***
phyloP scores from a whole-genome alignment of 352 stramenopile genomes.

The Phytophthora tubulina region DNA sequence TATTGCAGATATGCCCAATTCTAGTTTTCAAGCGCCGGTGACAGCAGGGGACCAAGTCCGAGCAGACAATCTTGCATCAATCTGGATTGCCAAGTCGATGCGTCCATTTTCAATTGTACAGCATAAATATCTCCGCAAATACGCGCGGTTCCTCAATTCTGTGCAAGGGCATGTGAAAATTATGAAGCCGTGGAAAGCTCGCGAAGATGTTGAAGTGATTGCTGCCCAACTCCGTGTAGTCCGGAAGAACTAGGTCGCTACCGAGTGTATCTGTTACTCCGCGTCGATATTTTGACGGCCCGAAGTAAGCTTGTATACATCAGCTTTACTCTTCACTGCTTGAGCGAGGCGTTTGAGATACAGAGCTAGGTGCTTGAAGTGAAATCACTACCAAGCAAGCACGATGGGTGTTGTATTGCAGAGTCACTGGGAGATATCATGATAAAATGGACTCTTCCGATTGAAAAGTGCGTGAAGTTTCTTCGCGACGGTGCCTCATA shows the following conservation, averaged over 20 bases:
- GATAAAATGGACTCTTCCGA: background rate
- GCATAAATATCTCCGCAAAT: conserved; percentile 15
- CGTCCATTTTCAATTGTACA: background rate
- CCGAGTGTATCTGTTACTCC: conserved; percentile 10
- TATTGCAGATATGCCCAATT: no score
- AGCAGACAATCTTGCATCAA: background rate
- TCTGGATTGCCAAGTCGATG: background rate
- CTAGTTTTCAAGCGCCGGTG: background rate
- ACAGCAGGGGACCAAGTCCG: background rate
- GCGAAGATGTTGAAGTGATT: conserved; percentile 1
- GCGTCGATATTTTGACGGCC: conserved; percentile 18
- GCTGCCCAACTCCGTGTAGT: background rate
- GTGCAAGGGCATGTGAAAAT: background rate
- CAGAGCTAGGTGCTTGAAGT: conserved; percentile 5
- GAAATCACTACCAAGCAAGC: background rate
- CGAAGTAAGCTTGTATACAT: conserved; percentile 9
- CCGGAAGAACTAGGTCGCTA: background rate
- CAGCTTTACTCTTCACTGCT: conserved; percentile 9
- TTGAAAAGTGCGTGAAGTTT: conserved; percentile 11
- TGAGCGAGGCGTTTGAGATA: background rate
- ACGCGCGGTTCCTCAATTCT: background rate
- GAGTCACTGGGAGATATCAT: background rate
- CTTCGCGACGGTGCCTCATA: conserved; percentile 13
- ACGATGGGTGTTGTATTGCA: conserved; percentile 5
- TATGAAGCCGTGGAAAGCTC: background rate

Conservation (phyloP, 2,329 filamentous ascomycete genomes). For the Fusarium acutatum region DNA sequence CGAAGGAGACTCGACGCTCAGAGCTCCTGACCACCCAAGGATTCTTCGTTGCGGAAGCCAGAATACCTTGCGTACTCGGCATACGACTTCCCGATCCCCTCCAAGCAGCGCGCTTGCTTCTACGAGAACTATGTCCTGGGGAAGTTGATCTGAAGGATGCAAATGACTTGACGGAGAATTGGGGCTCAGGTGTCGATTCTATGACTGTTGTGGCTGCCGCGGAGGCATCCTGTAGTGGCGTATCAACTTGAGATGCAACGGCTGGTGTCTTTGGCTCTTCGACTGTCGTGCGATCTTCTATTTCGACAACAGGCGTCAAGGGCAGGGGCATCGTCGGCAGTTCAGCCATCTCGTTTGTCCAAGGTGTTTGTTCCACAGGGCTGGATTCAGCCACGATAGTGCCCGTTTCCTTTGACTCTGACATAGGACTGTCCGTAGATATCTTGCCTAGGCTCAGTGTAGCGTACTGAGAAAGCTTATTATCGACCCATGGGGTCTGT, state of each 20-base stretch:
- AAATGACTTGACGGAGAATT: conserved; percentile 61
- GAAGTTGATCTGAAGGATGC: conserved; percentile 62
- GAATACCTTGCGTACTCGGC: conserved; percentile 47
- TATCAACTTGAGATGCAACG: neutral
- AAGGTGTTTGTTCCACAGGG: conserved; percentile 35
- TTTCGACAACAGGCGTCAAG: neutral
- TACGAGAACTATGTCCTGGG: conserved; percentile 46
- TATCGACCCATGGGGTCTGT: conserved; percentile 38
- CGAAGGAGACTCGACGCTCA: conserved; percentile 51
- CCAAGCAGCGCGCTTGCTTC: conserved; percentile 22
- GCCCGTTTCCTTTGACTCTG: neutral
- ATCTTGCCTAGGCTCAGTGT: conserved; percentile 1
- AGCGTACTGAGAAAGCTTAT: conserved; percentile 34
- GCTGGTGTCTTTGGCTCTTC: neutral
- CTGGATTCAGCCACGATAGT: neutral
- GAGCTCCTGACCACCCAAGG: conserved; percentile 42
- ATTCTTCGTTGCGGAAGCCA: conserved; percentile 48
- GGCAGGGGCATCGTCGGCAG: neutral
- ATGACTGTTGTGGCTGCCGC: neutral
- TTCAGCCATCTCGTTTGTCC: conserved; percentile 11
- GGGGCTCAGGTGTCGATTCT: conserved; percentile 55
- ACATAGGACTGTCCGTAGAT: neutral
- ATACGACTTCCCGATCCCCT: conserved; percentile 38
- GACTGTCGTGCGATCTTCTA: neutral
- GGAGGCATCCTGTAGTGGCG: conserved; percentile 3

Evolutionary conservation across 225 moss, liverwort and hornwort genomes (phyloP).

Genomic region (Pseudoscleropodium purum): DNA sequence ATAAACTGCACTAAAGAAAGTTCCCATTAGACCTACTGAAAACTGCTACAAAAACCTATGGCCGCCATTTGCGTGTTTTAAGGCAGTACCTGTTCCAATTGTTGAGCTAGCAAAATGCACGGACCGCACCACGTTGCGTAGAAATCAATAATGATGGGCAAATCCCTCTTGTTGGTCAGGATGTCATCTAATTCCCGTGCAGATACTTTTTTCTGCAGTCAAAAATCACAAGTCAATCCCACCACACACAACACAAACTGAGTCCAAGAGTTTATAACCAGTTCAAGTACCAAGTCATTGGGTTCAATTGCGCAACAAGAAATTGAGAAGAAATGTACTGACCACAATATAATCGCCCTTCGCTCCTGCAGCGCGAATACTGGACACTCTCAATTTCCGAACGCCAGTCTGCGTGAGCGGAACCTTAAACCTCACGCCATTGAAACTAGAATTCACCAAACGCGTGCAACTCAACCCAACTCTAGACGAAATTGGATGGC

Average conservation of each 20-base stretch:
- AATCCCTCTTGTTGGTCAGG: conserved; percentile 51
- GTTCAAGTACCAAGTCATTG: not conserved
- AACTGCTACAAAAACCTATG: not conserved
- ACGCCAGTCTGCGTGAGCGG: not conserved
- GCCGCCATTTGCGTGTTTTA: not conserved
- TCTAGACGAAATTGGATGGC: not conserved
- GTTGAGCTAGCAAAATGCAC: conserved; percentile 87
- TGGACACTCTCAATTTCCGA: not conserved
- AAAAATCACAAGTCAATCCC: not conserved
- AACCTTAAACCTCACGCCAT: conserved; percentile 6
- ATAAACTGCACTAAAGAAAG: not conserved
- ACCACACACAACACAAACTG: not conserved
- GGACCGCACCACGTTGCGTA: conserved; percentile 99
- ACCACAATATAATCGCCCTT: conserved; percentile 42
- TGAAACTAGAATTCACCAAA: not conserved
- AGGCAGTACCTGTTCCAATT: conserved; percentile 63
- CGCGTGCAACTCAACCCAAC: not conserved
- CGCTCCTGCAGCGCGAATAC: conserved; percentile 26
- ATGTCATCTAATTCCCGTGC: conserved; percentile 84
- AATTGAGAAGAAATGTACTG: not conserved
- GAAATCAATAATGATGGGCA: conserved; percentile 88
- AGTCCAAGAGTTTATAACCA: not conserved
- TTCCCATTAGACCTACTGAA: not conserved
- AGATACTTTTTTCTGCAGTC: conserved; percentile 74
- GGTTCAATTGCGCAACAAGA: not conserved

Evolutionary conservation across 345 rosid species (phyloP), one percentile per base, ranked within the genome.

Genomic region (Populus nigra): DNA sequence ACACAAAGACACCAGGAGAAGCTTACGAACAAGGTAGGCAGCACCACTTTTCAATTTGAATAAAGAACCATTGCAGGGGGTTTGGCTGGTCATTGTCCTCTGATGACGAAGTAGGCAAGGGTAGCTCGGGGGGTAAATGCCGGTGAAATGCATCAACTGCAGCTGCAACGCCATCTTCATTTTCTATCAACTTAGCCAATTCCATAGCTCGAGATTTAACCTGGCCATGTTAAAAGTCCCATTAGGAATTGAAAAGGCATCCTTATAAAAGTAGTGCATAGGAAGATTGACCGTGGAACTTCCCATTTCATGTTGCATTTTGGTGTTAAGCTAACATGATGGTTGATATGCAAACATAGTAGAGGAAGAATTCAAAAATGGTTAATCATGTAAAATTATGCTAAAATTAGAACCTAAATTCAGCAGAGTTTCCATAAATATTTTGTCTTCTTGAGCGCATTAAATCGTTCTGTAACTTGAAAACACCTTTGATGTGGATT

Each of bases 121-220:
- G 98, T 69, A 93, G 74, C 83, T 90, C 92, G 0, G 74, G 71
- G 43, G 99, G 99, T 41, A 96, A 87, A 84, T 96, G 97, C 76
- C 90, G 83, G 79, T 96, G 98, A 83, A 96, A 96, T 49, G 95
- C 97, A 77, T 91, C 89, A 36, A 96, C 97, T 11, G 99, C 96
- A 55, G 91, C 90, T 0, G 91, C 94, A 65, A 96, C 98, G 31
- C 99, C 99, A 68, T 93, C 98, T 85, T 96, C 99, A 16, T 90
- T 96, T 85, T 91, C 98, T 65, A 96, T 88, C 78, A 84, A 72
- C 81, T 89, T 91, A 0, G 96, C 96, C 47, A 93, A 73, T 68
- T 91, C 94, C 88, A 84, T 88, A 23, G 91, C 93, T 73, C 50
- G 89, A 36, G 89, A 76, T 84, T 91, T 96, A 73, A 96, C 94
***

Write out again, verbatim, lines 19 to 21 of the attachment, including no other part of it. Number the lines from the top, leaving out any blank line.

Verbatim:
- CCGGAAGAACTAGGTCGCTA: background rate
- CAGCTTTACTCTTCACTGCT: conserved; percentile 9
- TTGAAAAGTGCGTGAAGTTT: conserved; percentile 11